Measuring the amount of pharmaceutical pollution in our waterways

Sewage treatment plants are not capable of filtering medicine drug residues

Scientists began sampling the Hudson river this month to measure the amount of pharmaceutical pollution in the waterway.

Residue from medicine has long polluted waterways, but has only been identified as a serious problem in recent years.

Sewage treatment plants are not capable of filtering pharmaceuticals, allowing them to pass from human and animal waste to open waters.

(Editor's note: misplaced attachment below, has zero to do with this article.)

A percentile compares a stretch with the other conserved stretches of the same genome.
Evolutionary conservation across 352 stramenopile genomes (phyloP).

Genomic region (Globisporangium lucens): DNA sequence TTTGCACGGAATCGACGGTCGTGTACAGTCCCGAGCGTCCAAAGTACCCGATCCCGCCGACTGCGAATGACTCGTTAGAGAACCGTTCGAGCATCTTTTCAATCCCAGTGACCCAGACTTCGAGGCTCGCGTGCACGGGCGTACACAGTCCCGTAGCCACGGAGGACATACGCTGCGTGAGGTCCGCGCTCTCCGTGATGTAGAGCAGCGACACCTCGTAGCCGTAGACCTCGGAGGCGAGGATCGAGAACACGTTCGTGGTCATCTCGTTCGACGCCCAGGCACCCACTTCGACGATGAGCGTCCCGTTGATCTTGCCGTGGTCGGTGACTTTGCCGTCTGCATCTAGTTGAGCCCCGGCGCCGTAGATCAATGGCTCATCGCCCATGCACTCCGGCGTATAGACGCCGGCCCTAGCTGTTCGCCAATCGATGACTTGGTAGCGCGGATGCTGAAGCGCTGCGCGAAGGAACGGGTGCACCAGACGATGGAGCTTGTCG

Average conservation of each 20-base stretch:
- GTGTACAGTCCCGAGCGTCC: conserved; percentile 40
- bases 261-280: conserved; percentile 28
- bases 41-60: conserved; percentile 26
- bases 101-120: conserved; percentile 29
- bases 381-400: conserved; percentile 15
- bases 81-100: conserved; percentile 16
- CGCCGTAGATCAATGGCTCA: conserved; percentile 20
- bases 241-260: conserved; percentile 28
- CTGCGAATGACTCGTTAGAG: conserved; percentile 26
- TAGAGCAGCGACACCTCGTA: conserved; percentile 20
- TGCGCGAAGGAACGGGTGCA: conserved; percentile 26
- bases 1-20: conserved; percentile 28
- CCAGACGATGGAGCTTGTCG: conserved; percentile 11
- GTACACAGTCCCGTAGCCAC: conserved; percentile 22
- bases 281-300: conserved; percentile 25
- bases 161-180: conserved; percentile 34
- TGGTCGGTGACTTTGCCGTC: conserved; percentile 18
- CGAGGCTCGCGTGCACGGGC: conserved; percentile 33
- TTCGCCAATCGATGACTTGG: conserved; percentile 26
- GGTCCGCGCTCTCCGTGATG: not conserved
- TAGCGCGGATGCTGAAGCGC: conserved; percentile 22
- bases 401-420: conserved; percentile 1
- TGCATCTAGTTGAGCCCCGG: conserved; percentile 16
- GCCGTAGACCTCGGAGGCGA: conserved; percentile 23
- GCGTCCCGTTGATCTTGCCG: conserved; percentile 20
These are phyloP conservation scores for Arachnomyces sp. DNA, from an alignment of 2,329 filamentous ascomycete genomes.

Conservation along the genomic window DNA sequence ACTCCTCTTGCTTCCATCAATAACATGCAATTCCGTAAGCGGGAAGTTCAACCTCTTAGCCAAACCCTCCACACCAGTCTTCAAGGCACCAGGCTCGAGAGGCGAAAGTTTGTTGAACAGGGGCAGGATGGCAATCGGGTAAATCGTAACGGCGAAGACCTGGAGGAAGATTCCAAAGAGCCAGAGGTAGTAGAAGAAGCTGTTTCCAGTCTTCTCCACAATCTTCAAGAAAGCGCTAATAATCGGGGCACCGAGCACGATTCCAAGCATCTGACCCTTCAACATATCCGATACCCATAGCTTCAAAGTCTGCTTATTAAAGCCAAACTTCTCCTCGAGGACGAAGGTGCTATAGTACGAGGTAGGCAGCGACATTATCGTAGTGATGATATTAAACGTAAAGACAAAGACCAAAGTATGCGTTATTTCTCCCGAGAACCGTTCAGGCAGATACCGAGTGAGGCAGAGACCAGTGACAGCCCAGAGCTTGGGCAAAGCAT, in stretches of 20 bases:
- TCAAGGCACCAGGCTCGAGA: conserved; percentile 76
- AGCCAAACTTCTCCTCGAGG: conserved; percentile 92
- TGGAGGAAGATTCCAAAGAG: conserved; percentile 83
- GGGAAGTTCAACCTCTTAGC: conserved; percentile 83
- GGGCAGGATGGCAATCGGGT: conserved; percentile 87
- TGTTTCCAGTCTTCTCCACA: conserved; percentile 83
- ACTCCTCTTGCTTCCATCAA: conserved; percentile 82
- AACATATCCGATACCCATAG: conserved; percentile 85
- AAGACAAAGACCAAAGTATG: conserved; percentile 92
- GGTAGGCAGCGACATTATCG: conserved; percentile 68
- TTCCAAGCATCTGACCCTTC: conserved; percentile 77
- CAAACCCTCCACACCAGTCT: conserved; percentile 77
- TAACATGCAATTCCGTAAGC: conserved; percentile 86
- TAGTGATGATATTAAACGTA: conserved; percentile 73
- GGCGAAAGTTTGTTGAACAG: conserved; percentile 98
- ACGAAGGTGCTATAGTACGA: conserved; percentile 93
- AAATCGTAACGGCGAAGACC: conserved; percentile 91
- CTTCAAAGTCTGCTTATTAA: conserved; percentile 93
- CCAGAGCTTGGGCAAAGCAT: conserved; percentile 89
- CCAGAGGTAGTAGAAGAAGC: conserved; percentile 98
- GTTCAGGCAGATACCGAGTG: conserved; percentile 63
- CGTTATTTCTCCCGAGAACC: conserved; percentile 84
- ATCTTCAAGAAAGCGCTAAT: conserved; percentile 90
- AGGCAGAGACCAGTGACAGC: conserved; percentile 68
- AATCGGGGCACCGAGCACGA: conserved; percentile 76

Pharmaceutical pollution likely caused male fish in some rivers and lakes to develop female sexual characteristics in recent years.

Improper disposal of old medicines – like flushing it down the toilet – is also a problem.

  • Read How bad is pharmaceutical pollution in the Hudson?northjersey, April 10, 2017.
  • Read Riverkeeper to present water quality data for Upper Hudson in three public events Wednesday, April 12, riverkeeper, 04.07.17.

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